F.Y.I. – THERE’S A CRUNCH IN TORONTO’S RENTAL MARKET – TOO MANY RENTERS, NOT ENOUGH UNITS

F.Y.I. (for your information) RBC (Royal Bank of Canada) Economics Report estimates that as of 2018 TORONTO had a deficit of 9,100 rental units, compared to 6,800 units in MONTREAL and 3,800 units in VANCOUVER. The rental market is considered balanced when the vacancy rate is 3%, but in TORONTO, the average is below 1%.“Rental supply is unlikely to come close to demand in TORONTO in the coming years. Due to the high cost of owning, we project the number of renter-households will increase by an average of 22,000 per year.” – RBC Economics Report

NOW, TORONTO’s WEEKLY, HAS PUBLISHED ‘ITS BEST OF EVERYTHING IN THE CITY’ PAGES

These are some of TORONTO’s recommended locales, chosen by NOW readers . . . BEST LIBRARY – Toronto Reference Library, 789 Yonge Street, http://www.tpl.ca
BEST PUBLIC SPACE – Toronto Island Park, http://www.toronto.ca
BEST SKATING RINK – Nathan Phillips Square, 100 Queen St. West, http://www.toronto.ca
RUNNER UP – The Bentway, 250 Fort York Boulevard, http://www.thebentway.ca
BEST FLEA & LOCAL MARKET – St. Lawrence Market, The Esplanade, http://www.sundayantiquemarket.com
BEST NEIGHBOURHOOD – Parkdale

SOME STYLISH MILLENNIALS HAVE TAKEN A LIKING TO ANTI-BABY-BOOMER CLOTHING – WHO KNEW?

Now we have a rift between generations on both sides of the Atlantic. Baby Boomers, born between 1946 & 1964, played outside, got spanked, respected their parents, didn’t punch the teacher, belonged to cadets, paid 50 cents for a haircut, 15 cents for a double-feature, tattoos were out, bubble gum was in, avoided the ‘f’ word, went to church, traded comics, played road hockey, etc. And many of us took early retirement because it was available.‘OK BOOMER – Have a Terrible Day’. “If they take that personally,” said a 17-year-old to the NY Times, “it’s just proof that Boomers take everything we do as offensive. It’s just funnier.”<CARTOON ABOVE – 30-year-old Boomer>  . . . . OK Boomer products available bed sheets, phone cases, stickers, pins, etc. They’re all over the internet.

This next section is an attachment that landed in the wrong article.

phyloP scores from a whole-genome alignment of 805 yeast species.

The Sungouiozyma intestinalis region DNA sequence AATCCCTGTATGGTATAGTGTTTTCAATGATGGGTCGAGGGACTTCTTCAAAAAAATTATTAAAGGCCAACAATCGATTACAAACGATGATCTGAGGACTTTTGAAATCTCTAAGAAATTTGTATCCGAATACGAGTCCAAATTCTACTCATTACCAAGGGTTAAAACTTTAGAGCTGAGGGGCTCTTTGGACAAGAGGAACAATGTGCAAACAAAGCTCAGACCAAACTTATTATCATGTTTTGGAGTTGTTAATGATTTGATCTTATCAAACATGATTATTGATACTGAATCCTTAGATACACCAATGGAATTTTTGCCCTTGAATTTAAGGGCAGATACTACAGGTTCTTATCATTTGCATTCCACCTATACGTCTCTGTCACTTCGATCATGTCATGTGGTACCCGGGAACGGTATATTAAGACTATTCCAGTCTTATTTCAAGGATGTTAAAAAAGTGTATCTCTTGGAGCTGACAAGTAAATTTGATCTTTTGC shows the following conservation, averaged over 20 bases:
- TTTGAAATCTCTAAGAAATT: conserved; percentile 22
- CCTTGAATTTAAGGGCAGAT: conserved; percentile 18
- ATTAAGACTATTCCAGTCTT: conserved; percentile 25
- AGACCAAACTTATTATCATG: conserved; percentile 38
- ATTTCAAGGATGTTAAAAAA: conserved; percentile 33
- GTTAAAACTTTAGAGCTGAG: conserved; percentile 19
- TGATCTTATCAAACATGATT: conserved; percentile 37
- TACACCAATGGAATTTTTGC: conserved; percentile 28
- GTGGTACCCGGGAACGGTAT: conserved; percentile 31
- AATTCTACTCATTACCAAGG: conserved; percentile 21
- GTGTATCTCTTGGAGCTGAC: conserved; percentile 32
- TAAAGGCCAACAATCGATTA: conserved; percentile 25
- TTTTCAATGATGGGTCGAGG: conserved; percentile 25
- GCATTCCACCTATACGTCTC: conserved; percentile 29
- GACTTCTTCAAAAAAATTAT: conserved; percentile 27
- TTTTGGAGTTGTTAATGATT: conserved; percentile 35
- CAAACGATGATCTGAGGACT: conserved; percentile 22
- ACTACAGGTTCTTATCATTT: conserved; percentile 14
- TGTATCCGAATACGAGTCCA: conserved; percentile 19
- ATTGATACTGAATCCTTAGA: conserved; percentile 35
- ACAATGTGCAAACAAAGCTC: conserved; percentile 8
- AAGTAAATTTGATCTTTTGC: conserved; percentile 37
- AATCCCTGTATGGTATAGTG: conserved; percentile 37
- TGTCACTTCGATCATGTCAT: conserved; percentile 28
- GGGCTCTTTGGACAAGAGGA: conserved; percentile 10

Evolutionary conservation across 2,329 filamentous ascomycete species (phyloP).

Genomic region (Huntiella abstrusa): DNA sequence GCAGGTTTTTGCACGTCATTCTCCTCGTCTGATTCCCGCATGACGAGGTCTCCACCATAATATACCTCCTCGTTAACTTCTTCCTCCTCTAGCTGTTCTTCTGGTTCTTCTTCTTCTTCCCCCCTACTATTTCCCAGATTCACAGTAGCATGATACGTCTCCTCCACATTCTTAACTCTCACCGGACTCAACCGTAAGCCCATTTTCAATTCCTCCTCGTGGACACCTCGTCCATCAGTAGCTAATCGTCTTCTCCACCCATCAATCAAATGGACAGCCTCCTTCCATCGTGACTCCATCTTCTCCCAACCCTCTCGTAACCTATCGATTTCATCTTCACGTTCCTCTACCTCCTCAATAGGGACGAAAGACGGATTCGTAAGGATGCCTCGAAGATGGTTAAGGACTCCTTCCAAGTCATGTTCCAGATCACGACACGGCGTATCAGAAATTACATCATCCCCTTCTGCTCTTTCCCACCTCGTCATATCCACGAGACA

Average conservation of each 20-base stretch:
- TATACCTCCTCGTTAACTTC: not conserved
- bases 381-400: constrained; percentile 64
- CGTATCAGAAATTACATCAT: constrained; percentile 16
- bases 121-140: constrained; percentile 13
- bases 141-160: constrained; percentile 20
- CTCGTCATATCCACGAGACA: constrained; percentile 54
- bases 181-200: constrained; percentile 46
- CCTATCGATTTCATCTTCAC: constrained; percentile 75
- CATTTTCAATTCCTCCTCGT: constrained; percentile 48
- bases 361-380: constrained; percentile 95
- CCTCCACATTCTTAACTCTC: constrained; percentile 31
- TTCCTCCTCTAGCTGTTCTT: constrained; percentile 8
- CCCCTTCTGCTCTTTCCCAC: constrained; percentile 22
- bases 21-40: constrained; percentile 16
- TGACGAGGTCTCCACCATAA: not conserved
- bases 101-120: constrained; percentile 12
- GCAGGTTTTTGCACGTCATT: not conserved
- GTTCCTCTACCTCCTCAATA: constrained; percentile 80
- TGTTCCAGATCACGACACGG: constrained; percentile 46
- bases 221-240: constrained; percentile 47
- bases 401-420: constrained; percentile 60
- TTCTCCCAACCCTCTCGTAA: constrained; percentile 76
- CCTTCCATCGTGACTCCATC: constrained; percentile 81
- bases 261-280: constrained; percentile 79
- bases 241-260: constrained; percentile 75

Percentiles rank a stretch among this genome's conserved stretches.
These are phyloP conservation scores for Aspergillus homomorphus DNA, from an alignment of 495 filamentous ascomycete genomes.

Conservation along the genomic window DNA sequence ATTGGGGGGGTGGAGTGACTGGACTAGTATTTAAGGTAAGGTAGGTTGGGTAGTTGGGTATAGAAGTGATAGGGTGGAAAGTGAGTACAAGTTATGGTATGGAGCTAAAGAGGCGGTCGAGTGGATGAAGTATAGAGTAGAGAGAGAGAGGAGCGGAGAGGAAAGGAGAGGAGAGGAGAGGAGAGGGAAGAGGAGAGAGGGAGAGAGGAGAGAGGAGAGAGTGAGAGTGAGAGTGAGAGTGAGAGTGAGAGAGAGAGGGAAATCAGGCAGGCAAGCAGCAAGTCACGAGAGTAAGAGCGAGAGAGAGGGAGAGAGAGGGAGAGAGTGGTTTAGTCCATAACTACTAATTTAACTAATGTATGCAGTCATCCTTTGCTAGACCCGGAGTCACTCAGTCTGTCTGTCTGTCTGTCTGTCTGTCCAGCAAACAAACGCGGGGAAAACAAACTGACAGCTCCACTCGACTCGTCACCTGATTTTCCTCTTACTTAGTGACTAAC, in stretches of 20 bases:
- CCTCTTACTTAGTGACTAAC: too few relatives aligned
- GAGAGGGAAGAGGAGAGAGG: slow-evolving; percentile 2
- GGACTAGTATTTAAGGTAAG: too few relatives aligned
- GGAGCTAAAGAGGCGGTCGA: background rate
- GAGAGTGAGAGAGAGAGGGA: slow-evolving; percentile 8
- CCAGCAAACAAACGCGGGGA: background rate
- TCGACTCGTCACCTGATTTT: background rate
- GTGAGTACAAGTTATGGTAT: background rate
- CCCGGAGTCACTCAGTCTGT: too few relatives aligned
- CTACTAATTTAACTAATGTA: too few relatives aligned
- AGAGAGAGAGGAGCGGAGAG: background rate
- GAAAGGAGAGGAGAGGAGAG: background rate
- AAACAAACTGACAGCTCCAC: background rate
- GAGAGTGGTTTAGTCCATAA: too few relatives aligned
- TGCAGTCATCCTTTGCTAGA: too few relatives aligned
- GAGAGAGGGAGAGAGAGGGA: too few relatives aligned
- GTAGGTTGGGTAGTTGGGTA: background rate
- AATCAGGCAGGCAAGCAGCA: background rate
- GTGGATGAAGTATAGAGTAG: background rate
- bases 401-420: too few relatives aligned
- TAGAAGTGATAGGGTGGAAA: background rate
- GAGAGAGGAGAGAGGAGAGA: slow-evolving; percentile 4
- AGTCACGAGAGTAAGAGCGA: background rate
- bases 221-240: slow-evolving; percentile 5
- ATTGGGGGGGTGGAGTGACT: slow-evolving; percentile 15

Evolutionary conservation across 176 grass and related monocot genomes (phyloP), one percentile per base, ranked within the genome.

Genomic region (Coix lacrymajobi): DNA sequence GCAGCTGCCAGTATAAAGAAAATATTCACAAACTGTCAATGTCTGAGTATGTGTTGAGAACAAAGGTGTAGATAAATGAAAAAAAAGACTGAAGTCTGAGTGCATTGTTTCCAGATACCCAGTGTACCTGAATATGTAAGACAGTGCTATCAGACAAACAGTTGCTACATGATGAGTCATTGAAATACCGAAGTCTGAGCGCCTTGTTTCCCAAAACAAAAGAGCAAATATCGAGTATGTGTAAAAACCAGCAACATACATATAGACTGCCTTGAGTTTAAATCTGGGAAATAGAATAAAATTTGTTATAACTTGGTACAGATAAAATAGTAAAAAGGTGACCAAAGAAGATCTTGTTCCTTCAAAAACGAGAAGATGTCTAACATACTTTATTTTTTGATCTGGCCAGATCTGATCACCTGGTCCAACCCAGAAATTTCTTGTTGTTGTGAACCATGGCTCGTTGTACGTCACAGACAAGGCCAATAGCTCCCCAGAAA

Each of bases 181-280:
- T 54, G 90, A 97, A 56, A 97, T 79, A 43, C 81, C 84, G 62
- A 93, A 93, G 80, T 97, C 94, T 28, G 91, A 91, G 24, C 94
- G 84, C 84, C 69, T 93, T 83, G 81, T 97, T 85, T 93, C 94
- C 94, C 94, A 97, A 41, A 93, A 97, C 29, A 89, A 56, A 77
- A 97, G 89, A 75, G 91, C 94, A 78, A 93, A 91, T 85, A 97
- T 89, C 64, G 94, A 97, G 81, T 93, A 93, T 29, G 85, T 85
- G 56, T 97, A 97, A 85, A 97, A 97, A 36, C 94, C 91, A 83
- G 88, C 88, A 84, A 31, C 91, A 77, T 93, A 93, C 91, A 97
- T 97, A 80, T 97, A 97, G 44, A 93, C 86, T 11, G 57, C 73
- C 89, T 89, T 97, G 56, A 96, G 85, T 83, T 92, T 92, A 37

ABOVE – “OK Boomer Have a terrible Day.”  A 20-year-old college student says “It’s funny you think I respect your opinion, when your hairline looks that disrespectful.” A 19-year-old designer: “We have a different perspective. A lot of Boomers don’t believe in climate change or that people can get jobs with dyed hair, and a lot of them are stubborn in that view.”

 

FILMORES’ SIGN IS A TORONTO INSTITUTION: “RIGHT THIS WAY, YOUR TABLE DANCE IS WAITING!”

<PHOTO – Laura-Lynn Petrick/flickr> . . . . . . JayneFinch writes:  “Everything in Filmores has been upgraded in renovations, BUT those original orange swag fringe chandeliers from the seventies remain static, permanent fixtures.  If lampshades could talk!”FILMORE’s, 212 Dundas Street East just goes on and on.  They have the best neon sign in town.And then, there are the ghosts and old cantakerous, dearly departed George, Jerry the manager, the accountant who ran off with the money from upstairs, Jason the DJ, the innocuous Panty-Man, and of course The Girls and Roxy, Foxy, Chantel, Tall Tess, Finish Sasha the contortionist, Georgina with her perpetually collapsing lung, Quinn, Ingrid, Felicity and Jayne Finch, Gemini, Rochelle, Sandy, Maude and her sister, Sweet Jane from the Island, Emmanuelle, Jeez-Louise, Caroline and . . . Where are they now?” . . . . . . http://www.torontothenotsogood.wordpress.comHundreds pass by every day and no doubt some of them are wondering what witty message will next appear on the marquee. FILMORE’S HOTEL & STRIP CLUB has found itself on TORONTO’s heritage roster of buildings worth preserving.  9,000 historic properties are on that list. This is a building with decorative brickwork, Edwardian-era styling and stone detailing according to the community council.  So it must be saved for that – and other reasons.